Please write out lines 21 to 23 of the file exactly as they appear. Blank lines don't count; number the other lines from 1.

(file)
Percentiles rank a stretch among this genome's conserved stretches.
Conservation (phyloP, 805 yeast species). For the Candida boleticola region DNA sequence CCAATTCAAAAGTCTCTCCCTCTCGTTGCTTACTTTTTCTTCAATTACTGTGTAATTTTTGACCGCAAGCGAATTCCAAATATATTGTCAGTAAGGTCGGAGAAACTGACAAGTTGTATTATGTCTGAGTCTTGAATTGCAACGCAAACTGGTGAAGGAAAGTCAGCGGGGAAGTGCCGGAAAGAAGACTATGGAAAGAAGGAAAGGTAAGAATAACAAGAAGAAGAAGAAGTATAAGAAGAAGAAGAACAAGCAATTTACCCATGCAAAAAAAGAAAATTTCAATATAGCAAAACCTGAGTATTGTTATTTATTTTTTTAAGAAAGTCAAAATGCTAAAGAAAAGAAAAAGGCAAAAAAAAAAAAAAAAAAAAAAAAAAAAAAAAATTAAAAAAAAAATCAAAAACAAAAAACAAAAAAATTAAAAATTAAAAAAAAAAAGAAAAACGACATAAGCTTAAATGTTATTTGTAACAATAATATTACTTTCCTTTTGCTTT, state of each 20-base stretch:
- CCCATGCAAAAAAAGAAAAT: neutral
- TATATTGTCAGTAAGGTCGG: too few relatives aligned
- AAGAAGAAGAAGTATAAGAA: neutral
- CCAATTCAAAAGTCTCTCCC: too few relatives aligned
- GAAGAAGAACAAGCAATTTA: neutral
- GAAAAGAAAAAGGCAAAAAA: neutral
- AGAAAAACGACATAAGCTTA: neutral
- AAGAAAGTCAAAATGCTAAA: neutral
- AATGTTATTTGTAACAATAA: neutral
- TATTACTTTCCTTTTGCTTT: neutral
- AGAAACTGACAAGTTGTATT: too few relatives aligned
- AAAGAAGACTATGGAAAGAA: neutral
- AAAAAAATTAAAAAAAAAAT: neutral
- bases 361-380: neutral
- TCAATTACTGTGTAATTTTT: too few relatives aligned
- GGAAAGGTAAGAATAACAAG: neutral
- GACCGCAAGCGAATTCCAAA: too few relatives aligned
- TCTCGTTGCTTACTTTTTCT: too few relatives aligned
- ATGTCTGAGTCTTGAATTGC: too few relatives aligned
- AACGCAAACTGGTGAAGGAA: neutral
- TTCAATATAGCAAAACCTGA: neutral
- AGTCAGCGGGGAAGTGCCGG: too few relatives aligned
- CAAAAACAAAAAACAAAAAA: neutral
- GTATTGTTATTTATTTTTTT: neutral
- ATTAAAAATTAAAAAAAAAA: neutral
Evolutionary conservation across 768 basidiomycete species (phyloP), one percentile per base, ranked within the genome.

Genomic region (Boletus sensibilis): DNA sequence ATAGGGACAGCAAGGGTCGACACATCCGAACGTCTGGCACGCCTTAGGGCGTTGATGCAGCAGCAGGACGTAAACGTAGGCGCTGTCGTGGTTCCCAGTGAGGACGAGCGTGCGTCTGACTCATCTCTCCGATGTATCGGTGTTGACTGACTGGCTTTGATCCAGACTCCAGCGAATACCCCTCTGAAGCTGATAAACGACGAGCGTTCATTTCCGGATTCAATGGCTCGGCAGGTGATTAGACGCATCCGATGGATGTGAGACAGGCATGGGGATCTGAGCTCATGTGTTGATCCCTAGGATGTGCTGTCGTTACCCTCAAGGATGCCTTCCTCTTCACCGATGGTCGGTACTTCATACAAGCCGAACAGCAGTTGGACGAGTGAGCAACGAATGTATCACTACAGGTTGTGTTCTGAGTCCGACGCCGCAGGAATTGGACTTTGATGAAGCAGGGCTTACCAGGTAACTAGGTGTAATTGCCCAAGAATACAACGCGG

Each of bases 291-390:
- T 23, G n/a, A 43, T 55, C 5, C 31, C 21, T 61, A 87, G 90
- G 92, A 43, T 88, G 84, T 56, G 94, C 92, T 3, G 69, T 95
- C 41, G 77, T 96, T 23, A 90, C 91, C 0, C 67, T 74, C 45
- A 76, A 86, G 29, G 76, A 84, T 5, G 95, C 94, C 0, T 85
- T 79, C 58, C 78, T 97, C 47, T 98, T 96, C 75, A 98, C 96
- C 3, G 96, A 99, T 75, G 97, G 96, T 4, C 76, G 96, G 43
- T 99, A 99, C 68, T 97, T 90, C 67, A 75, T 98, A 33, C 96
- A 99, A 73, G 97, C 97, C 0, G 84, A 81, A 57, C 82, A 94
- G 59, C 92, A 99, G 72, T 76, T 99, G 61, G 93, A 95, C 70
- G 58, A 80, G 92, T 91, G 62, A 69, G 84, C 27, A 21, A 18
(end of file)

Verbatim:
- ATGTCTGAGTCTTGAATTGC: too few relatives aligned
- AACGCAAACTGGTGAAGGAA: neutral
- TTCAATATAGCAAAACCTGA: neutral